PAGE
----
Exotic winter bloomer

by Adam Pasco

What a surprise it is when the Japanese aralia bursts into bloom in December. Quite why anything should naturally be programmed to flower at this time of year always puzzles me.

Fatsia japonicaWhat a surprise it is when the Japanese aralia bursts into bloom in December. Quite why anything should naturally be programmed to flower at this time of year always puzzles me, but perhaps this native of Japan and South Korea is just confused by our seasons.

Any late-flying insects in the garden aren't complaining though. When the sun shone last weekend these white globes of bloom attracted insects from far and wide. I can't say the most desirable insects were among them (in fact there were mainly flies), but in the past I've seen wasps and tortoiseshell butterflies eagerly making the most of this final feed of nectar before hibernating.

Fatsia japonica is an exotic looking evergreen shrub with large glossy, lobed leaves. Despite its tropical looks it's pretty hardy, and tolerates shade well, too. This shrub is an ideal choice to form the permanent framework for an exotic garden, something I know many people now try to develop. My own garden is more traditional, with lots of perennials providing the lushness and softer colours we prefer.

However, as with so many plants, I just had to buy one fatsia and find a home for it, so it's rather crammed into an 'oddments' corner alongside Sophora 'Sun King', Choisya 'Aztec Pearl' and Photinia 'Palette'. I can't say the blend is particularly sympathetic, but then not everything in the garden needs to be carefully planned, does it? Surely I'm not an exception here. Doesn't everyone just cram things in where they have a space from time to time? At the end of the day, the plant collector in me always wins over the designer, even if it means trying to find a suitable spot for something possibly better left on the garden centre bench.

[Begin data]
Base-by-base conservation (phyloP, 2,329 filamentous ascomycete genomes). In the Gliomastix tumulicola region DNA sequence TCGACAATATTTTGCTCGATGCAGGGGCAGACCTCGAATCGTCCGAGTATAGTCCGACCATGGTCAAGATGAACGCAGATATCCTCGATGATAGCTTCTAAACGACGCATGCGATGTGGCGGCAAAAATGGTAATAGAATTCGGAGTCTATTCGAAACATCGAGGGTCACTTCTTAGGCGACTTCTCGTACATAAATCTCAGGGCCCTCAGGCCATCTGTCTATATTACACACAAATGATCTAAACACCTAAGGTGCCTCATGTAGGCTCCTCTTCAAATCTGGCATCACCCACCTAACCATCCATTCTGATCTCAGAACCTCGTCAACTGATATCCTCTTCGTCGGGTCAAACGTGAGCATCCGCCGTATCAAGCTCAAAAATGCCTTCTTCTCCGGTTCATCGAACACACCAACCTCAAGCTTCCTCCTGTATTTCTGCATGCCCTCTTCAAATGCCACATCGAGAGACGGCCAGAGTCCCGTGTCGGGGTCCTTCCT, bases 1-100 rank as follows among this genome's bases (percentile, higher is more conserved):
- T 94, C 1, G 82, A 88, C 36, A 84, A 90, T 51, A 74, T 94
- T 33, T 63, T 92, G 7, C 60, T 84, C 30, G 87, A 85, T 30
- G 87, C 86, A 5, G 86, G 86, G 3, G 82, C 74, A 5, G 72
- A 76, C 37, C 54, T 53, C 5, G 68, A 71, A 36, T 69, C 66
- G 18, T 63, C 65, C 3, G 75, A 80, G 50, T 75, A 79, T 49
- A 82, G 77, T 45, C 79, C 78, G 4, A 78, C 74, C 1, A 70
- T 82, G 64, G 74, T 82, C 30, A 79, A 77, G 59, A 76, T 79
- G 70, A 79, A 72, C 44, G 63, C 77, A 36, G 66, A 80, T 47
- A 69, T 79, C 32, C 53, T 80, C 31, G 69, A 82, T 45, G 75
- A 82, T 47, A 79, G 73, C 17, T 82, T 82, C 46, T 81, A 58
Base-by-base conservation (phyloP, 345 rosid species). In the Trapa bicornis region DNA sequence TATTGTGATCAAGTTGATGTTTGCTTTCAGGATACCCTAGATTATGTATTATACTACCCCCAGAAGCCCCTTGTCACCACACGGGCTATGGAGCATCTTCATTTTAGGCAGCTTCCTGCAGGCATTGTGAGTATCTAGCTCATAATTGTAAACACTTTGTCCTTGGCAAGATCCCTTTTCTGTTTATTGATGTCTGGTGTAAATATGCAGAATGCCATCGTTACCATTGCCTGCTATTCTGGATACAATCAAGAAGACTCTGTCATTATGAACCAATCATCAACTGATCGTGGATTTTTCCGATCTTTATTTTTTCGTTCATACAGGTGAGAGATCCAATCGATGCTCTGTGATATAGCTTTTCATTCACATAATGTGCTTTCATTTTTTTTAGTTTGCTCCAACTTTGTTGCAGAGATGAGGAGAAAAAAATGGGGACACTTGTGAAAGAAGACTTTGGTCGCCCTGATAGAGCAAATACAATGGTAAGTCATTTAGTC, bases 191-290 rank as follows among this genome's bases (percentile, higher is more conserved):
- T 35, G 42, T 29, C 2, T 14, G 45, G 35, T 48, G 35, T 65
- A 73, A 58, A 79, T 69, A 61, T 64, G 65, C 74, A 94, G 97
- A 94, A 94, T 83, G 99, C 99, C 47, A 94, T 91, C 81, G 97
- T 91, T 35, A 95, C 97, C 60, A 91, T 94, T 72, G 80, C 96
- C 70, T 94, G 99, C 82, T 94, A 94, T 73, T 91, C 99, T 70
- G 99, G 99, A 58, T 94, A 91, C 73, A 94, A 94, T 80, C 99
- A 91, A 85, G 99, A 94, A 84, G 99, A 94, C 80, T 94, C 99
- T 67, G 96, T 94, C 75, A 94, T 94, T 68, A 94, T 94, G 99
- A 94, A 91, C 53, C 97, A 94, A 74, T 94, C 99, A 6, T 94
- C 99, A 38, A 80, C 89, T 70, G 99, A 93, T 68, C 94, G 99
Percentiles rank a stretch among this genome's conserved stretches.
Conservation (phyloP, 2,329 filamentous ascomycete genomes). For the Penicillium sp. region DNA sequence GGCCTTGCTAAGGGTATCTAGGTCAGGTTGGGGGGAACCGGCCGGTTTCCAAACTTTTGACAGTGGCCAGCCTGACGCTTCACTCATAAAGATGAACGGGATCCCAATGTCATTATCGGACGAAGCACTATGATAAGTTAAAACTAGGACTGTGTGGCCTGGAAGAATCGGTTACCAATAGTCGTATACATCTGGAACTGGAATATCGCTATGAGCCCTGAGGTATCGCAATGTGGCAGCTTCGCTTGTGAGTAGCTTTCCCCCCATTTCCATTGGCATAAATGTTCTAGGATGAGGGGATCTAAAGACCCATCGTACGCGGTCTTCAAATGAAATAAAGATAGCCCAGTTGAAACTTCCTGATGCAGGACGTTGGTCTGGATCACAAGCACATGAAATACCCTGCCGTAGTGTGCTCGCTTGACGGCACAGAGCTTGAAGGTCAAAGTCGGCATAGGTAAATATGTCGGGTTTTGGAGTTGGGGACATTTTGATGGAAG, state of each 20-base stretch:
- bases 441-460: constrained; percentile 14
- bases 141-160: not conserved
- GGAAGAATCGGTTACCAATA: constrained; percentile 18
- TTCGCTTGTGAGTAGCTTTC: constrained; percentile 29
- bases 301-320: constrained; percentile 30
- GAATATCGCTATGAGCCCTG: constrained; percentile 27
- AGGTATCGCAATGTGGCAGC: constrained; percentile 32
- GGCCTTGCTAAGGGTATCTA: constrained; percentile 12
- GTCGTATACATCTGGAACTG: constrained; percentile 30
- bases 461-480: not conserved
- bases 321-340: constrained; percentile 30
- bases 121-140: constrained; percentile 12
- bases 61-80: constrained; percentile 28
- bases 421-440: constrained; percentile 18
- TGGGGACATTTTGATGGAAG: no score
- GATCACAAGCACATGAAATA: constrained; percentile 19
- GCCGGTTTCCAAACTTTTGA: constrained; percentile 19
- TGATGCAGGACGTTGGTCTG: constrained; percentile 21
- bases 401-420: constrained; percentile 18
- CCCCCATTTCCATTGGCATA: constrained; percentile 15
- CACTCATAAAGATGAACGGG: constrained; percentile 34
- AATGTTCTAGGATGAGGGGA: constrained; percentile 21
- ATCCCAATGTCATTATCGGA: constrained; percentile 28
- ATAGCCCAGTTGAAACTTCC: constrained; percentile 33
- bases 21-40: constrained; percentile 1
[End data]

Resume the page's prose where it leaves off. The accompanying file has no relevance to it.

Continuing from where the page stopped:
Well, my fatsia may look a little out of place, but I can't see the insects complaining. And the exotic blooms are wonderful, especially in December!

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Gardeners' World Web User 01/01/2007 at 00:00

I too also have a fatsia to blend in with my tropical garden and in dec it always warms my heart to see so many of the evergreen plants still looking pristine, despite the weather!

I'am also an avid plant collector,and have simply bought plants because of that bewitching enchantment that totally beguiles me every time i set foot in a nursery or garden centre, to add to the eclectic mixture of of plants, that is my garden. For example i like black plants and couldn't help falling for two brand new black sedums called Sedum 'Xenox'& Sedum x 'Postman's Pride' respectivley, but don't care that they're not in the some designers concept of how a tropical garden should look, you should collect the plants you want, and plant them where you think they look best. Don't be a sheep, garden the way you want, after all you're the one who's got to look at it all year,enjoy.

p.s. happy new year to everyone, lets hope this year will be a little drier!

Gardeners' World Web User 07/12/2007 at 16:06

What an outstanding article

Gardeners' World Web User 14/12/2007 at 13:24

My Fatsia is also blooming as is my camillia and azealea. If the weather turns very cold I hope that this will not do any lasting damage to them?

Gardeners' World Web User 28/11/2011 at 18:30

I also was astonished to see the winter flowers, but they are so lovely to see at this time of year, altho' I had not realised that they also are fragrant! I must have a sniff tmorrow.